Results of the MLST analysis suggest limited Campylobacter population diversity on Farm B with three STs and ST-354 accounting for over 72% of all isolates. In contrast, isolates from Farm A reflected six STs and no single ST accounted for more than 25% of the isolates. Predominant STs at a particular farm have been reported in several studies [29–31], and experimentally some strains are able to become dominant within a confined host-species population . One study identified age of flock broilers as the most important factor correlated with increasing genetic diversity of Campylobacter, implying that genetic clones can accumulate within the flock and persist . It is unlikely that the greater MLST diversity on Farm A compared to Farm B observed in this study reflects any difference in age of flock broilers or length of time these farms have been in production. Both of these farms were reestablished several months after being destroyed by Hurricane Ivan in 2004 and thus have been in continuous production for the same amount of time. Other factors that might contribute to differences in MLST diversity, such as antibiotic use and biosecurity measures prior to our study, or current proximity to other animal agriculture are unknown. A larger isolate set, however, might reveal a more diverse Campylobacter population on Farm B than what was identified in this study.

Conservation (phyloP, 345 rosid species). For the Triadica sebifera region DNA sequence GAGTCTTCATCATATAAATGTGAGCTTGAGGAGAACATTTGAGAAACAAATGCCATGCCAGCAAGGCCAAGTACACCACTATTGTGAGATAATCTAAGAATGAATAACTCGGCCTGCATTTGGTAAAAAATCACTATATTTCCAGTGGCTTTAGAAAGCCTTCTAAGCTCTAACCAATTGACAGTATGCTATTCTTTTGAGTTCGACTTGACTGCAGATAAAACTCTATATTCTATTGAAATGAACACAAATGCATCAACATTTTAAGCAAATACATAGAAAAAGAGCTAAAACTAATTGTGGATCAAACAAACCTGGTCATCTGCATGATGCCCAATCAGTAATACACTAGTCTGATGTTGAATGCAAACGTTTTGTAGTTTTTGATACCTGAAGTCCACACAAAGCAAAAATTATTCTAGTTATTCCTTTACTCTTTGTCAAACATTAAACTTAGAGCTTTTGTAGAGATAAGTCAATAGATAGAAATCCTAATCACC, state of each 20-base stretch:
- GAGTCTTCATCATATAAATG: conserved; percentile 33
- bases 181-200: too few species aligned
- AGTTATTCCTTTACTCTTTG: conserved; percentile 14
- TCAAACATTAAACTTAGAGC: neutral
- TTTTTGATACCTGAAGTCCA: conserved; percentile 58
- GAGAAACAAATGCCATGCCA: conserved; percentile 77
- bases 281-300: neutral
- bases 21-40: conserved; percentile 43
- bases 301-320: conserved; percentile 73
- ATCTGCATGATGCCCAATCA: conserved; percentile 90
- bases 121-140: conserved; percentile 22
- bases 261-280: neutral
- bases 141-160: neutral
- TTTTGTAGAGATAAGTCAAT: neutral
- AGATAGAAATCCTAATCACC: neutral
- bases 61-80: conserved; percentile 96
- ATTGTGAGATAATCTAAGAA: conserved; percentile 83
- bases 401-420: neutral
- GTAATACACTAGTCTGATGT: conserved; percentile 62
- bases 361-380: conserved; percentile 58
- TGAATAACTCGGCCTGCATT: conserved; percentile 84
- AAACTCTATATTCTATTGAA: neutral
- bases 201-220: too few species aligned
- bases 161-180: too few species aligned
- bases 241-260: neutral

The major lineages identified in this study correspond to clonal complexes that are primarily associated with poultry and human disease (Table 2) and, except for ST-607, are geographically widely distributed (Table 3). Four of the six clonal complexes have been previously reported from Grenada [16, 24]. In general, results from this study support the previous observation that host association of Campylobacter genotypes transcends geographic variation . It is of interest that Grenada is a tourist and medical/veterinary educational destination for people from the UK, the European community, and the US. This movement of humans and their pets to the island may impact the island’s Campylobacter genotypic population structure.
In the study reported here, C. coli isolates represented a more restricted ST population structure than the C. jejuni isolates which is in agreement with a report from the UK . Only one previously recognized C. coli clonal complex-ST was identified (ST-828-1173, and one novel ST (5491)). Of interest is that the previously reported C. coli ST-828 has been reported in several different countries and host species (Tables 2 and 3) and accounts for 74.6% of the C. coli human isolates reported to PubMLST. In a US study, C. coli isolates from both human cases and retail meats (beef, pork, and poultry) tended to cluster in the ST-828 complex with the majority of isolates showing ciprofloxacin, erythromycin, or multidrug resistance .